Towards a Theory of When and How Problem Solving Followed by Instruction Supports Learning

Review Article

Abstract

Recently, there has been a growing interest in learning approaches that combine two phases: an initial problem-solving phase followed by an instruction phase (PS-I). Two often cited examples of instructional approaches following the PS-I scheme include Productive Failure and Invention. Despite the growing interest in PS-I approaches, to the best of our knowledge, there has not yet been a comprehensive attempt to summarize the features that define PS-I and to explain the patterns of results. Therefore, the first goal of this paper is to map the landscape of different PS-I implementations, to identify commonalities and differences in designs, and to associate the identified design features with patterns in the learning outcomes. The review shows that PS-I fosters learning only if specific design features (namely contrasting cases or building instruction on student solutions) are implemented. The second goal is to identify a set of interconnected cognitive mechanisms that may account for these outcomes. Empirical evidence from PS-I literature is associated with these mechanisms and supports an initial theory of PS-I. Finally, positive and negative effects of PS-I are explained using the suggested mechanisms.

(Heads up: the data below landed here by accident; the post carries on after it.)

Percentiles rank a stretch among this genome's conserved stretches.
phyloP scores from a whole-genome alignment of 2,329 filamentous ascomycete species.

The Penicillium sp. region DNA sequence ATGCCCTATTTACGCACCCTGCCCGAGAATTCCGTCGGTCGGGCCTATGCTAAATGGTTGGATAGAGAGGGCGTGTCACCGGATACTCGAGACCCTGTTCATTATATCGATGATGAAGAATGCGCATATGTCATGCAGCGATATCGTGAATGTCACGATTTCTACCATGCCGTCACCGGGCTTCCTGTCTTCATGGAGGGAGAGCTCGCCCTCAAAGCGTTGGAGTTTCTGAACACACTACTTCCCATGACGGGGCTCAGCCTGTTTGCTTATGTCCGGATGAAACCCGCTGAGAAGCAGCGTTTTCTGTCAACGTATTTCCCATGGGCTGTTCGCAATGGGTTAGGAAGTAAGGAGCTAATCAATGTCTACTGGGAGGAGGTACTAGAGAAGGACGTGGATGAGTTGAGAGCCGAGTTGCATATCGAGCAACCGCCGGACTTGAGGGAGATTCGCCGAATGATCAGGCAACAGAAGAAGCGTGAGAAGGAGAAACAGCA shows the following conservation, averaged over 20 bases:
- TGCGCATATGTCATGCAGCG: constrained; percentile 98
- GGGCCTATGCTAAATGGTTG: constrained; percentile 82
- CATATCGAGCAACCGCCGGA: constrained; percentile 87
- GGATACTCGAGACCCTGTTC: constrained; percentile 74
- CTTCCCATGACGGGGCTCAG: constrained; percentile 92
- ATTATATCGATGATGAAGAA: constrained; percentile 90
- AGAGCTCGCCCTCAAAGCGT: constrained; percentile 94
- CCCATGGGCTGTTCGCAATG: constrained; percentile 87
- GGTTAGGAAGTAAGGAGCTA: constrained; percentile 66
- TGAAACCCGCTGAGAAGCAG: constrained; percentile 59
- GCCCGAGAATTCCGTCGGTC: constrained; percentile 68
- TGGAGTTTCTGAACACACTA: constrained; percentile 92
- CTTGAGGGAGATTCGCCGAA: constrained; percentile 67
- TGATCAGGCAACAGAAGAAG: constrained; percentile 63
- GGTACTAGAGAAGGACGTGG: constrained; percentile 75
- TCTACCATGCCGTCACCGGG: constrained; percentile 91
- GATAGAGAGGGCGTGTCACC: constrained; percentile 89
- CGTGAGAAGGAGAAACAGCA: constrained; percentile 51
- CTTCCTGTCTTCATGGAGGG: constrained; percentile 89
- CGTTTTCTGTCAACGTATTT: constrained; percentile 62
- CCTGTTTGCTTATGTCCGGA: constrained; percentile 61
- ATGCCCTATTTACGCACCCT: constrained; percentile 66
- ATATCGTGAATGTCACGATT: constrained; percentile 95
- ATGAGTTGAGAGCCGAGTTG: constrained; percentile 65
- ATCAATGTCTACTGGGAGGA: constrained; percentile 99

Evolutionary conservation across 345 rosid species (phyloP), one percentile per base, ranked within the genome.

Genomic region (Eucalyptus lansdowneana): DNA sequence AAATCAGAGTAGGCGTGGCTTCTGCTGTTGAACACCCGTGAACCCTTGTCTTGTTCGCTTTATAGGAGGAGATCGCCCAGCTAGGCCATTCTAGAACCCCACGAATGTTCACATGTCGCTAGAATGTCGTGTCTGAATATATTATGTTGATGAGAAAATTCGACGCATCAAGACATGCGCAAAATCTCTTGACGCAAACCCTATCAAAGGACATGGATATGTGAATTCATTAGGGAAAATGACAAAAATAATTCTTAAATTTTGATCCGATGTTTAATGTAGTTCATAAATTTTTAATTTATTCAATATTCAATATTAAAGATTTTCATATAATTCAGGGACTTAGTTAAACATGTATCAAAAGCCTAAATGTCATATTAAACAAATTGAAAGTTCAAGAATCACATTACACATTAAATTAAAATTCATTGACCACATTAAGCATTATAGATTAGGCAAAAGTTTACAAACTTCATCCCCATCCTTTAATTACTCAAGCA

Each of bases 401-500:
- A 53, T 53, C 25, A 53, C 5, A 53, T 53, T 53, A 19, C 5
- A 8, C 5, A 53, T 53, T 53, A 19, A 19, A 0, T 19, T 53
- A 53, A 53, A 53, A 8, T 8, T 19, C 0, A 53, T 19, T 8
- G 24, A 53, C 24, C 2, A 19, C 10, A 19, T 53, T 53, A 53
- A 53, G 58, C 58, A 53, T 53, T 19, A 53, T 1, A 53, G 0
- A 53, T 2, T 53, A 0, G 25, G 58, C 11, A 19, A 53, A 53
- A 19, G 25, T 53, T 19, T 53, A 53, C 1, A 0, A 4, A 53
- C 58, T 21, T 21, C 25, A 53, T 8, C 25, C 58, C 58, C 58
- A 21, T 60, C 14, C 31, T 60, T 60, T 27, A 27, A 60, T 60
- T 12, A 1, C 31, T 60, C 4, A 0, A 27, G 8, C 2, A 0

Keywords

Contrasting cases Invention Learning mechanisms Problem solving Productive Failure Student solutions Compare and contrast 

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Copyright information

© Springer Science+Business Media New York 2016

Authors and Affiliations

  1. 1.University of Education FreiburgFreiburgGermany
  2. 2.University of British ColumbiaVancouverCanada
  3. 3.Ruhr-Universität BochumBochumGermany

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